The final revision comes more than two years after the new rules were proposed.

Here's what else you'll see when the law takes effect in July 2018:

  • Updated daily values for salt, dietary fiber and vitamin D, in keeping with the 2015-2020 Dietary Guidelines for Americans and recommendations from the Institute of Medicine. "Daily values are reference amounts of nutrients to consume or not to exceed and are used to calculate the %DV that manufacturers include on the label," the FDA noted.
  • Vitamin D and potassium content will include both total grams and the %DV. Some people are deficient in these nutrients, putting them at higher risk for chronic disease, the FDA said.

You're unlikely to see values for vitamins A and C. They're no longer required because deficiencies of these vitamins are rare, although food makers can choose to include them, the FDA said.

The agency is also saying goodbye to "Calories From Fat" because research shows the type of fat is more important than the amount. "Total Fat," "Saturated Fat," and "Trans Fat" will still be required.

The new label must be used by July 26, 2018, by most manufacturers. However, food makers with less than $10 million a year in sales will have until 2019 to comply.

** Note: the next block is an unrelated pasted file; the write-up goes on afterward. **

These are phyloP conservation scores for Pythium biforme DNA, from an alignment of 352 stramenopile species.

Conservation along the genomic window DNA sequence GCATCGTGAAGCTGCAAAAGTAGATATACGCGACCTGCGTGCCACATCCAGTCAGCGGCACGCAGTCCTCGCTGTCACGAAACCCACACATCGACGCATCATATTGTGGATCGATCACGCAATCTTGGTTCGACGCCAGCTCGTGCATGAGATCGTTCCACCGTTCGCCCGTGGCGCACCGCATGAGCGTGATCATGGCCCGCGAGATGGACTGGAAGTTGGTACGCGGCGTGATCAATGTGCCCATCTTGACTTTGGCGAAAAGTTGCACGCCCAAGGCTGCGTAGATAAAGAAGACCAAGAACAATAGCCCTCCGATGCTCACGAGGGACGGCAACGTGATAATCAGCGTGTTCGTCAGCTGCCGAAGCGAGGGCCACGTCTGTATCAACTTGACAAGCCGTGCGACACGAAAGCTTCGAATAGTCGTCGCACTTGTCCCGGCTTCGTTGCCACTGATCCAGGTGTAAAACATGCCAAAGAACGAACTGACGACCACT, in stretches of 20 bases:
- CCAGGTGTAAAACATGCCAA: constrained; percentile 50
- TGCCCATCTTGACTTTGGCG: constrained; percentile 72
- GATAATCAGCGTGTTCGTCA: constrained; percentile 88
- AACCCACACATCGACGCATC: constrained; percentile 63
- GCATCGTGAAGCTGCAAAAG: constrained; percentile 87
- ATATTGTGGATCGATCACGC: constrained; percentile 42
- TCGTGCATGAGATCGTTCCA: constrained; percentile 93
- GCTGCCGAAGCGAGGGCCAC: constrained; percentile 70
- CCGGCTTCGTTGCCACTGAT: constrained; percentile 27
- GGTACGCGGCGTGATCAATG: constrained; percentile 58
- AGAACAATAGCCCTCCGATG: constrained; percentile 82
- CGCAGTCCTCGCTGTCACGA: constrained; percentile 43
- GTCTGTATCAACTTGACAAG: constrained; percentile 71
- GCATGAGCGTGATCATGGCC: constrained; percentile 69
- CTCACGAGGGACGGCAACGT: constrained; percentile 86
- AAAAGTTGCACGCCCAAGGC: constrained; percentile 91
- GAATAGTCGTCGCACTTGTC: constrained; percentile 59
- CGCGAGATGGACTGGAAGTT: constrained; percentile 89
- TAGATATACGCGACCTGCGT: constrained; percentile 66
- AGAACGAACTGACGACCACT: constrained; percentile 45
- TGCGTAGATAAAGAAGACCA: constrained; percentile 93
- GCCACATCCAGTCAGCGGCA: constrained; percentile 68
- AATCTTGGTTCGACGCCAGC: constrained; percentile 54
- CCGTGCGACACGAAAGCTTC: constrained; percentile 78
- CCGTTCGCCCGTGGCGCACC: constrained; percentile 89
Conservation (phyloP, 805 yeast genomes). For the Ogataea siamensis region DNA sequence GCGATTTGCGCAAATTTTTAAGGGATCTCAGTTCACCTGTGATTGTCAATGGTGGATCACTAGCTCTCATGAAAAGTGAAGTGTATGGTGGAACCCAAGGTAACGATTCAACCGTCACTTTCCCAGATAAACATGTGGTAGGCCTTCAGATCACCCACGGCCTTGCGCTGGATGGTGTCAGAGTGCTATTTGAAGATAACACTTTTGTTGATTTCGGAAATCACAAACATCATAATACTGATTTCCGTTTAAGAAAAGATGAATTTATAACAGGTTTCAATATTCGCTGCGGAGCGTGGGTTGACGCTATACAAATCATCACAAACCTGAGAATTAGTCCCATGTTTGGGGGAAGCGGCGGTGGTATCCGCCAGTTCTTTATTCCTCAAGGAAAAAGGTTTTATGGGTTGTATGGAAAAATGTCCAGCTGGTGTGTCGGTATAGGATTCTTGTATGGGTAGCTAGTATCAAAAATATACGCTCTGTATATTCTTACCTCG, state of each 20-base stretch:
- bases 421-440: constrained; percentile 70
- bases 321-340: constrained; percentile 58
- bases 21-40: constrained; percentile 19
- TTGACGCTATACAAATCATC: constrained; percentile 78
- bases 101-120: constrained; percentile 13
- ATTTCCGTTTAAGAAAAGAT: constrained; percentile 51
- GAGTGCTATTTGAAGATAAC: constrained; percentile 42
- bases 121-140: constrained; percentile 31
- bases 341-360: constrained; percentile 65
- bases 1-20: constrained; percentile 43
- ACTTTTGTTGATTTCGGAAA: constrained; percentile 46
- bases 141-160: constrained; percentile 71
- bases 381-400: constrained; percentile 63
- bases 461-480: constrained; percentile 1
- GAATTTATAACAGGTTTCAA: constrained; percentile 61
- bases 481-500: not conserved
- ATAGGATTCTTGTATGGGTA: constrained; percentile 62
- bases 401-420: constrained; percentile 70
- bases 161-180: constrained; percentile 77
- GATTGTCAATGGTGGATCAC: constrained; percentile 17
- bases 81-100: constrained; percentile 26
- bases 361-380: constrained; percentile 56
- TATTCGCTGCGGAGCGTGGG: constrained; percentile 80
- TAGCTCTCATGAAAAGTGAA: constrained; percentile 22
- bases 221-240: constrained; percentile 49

Nutritionists applauded the FDA's move.

"This is a major breakthrough in nutrition history. As obesity rates rise it is important for consumers to be able to interpret fool-proof nutrition facts," said Sharon Zarabi, a nutritionist at Lenox Hill Hospital in New York City.

"It's no wonder half the patients I see are confused with the current food labels. It's nearly impossible to give someone a bottle of a sweetened beverage, listing calories and sugar for 'half' the bottle and expect us not to drink it all."

Connie Diekman is director of nutrition at Washington University in St. Louis. "As a registered dietitian I am happy to see the addition of 'added sugars' to the label," she said. "This addition will not only make the amount of added sugars clear, it will also help consumers see the presence of natural sugars, sugars that come with the total nutrient package of a food."

She also said the inclusion of "real" servings sizes will hopefully help people decide how much to consume.

Diekman also said the "inclusion of potassium and vitamin D are important minerals for overall health and might help consumers make food choices based on nutritional value, not just fat, calories or carbs."

Added registered dietitian Christine Santori, program manager at the Center For Weight Management at Northwell Health's Syosset Hospital in New York: "Finally, a food label consumers have a chance of understanding! Teaching clients to understand and navigate the food label has always been a challenge. The improvements made with this model have been a long time coming.

"Now, serving sizes must reflect what consumers realistically will have. Not too many people will have only half of a 20-ounce soda bottle, but those are the serving sizes upon which the calorie information has been based," she added.

More information

The U.S. Department of Agriculture has more about eating healthy meals.